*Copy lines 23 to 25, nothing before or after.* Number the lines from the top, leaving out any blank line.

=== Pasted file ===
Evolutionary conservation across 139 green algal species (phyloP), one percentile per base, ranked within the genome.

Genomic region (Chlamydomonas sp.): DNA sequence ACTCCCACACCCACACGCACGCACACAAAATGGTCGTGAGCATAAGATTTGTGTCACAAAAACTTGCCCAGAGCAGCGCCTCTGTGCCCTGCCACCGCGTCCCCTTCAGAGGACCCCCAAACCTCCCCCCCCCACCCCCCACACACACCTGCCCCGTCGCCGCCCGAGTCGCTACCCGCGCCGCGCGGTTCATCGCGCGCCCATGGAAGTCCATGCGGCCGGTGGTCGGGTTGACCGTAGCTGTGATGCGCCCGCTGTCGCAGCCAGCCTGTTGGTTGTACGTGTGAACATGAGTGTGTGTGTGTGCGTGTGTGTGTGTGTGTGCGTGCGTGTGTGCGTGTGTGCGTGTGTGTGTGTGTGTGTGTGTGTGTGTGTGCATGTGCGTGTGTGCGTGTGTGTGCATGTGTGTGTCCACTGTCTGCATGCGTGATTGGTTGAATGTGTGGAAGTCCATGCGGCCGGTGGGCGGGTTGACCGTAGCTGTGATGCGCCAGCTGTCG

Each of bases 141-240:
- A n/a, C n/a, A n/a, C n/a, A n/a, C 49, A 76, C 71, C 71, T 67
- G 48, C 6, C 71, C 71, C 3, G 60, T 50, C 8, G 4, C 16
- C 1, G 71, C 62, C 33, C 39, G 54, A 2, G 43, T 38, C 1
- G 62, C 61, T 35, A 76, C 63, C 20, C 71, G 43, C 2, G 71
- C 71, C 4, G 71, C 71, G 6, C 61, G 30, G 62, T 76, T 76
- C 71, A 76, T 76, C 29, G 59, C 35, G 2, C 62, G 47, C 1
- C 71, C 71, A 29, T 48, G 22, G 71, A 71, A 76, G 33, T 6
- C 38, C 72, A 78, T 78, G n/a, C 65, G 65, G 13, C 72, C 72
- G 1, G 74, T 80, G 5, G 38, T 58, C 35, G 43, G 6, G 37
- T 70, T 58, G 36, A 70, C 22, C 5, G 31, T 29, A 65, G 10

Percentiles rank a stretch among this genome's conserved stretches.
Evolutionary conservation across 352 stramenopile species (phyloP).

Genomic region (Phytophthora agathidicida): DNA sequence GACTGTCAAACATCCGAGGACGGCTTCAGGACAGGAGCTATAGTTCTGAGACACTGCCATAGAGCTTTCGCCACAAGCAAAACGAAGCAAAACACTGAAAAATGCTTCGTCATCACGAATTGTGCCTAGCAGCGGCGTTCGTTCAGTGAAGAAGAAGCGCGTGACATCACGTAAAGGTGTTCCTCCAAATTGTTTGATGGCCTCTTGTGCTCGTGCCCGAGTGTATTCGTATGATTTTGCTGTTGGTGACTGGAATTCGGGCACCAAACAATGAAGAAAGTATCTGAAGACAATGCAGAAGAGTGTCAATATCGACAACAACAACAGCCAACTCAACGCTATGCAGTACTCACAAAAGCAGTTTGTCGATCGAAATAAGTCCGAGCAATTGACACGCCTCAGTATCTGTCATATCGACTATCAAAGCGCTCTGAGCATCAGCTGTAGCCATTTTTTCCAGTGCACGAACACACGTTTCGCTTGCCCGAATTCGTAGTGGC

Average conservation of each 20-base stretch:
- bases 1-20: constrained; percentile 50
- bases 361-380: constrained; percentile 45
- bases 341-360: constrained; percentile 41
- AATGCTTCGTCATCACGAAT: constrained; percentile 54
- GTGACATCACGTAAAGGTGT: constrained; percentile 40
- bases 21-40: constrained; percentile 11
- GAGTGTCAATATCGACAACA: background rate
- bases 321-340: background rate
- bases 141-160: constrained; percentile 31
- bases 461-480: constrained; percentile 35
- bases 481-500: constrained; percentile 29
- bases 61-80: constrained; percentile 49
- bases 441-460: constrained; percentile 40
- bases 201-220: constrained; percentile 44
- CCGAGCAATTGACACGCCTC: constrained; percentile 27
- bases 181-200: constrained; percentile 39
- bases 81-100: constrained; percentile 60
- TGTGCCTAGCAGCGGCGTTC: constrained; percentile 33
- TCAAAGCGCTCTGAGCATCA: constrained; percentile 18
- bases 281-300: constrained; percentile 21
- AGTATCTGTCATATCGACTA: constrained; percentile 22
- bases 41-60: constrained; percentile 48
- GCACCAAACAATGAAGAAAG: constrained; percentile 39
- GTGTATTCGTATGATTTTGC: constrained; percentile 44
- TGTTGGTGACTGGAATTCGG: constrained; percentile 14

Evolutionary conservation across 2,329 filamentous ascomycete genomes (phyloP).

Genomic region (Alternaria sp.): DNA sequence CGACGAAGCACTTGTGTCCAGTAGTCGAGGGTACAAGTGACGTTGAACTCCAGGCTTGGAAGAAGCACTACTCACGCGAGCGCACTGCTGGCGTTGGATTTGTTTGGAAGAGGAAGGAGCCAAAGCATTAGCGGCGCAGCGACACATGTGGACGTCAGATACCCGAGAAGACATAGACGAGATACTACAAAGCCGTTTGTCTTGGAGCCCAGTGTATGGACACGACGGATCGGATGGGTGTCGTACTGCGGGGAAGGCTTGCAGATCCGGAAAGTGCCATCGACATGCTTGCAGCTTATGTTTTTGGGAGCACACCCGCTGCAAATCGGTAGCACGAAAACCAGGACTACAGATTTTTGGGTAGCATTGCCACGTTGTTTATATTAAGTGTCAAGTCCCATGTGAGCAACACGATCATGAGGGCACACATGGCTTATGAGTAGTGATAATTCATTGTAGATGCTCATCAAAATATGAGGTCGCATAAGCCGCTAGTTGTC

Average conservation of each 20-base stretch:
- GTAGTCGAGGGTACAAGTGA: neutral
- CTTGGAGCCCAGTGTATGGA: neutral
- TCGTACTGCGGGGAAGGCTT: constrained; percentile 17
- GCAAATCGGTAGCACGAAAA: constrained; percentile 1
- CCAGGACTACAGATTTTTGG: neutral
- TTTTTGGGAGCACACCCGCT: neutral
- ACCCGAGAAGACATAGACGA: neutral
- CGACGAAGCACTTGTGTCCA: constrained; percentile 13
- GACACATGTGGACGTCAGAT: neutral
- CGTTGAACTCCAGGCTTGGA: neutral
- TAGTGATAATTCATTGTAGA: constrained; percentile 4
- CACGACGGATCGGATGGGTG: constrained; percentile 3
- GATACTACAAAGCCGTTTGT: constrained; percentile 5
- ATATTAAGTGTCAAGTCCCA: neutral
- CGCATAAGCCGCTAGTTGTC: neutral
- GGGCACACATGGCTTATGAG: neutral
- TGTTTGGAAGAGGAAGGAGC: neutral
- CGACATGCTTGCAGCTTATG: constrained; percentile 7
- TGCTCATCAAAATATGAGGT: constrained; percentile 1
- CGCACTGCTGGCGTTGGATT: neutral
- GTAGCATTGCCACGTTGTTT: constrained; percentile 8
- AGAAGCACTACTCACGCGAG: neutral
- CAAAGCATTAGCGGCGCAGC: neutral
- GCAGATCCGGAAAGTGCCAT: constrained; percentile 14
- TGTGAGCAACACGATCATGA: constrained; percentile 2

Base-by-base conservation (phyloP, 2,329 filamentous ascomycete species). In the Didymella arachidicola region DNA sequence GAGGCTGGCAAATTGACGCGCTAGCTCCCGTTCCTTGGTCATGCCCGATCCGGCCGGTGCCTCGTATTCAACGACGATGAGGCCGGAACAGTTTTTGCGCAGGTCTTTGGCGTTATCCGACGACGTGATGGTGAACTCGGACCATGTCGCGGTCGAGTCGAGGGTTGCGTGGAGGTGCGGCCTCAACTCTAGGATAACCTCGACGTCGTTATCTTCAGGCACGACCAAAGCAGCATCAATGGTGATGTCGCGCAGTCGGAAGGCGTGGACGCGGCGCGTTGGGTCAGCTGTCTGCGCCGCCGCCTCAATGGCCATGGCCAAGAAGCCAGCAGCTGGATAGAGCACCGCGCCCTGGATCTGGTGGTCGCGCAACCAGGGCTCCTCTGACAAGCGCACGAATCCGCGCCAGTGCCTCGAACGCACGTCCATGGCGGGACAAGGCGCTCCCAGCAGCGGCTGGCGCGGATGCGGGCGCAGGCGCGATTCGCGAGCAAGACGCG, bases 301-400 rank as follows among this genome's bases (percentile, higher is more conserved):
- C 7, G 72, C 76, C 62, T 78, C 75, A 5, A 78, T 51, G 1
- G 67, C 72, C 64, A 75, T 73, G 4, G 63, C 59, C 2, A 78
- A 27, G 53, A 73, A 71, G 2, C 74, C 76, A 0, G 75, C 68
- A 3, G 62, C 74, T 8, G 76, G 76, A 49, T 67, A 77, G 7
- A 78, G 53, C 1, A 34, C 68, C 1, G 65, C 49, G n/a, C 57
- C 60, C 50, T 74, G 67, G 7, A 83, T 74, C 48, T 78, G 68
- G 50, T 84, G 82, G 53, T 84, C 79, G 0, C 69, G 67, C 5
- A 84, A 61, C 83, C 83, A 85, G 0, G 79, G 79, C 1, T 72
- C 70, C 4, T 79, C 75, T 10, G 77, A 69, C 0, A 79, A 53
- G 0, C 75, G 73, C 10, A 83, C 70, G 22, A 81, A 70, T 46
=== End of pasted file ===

- bases 21-40: constrained; percentile 11
- GAGTGTCAATATCGACAACA: background rate
- bases 321-340: background rate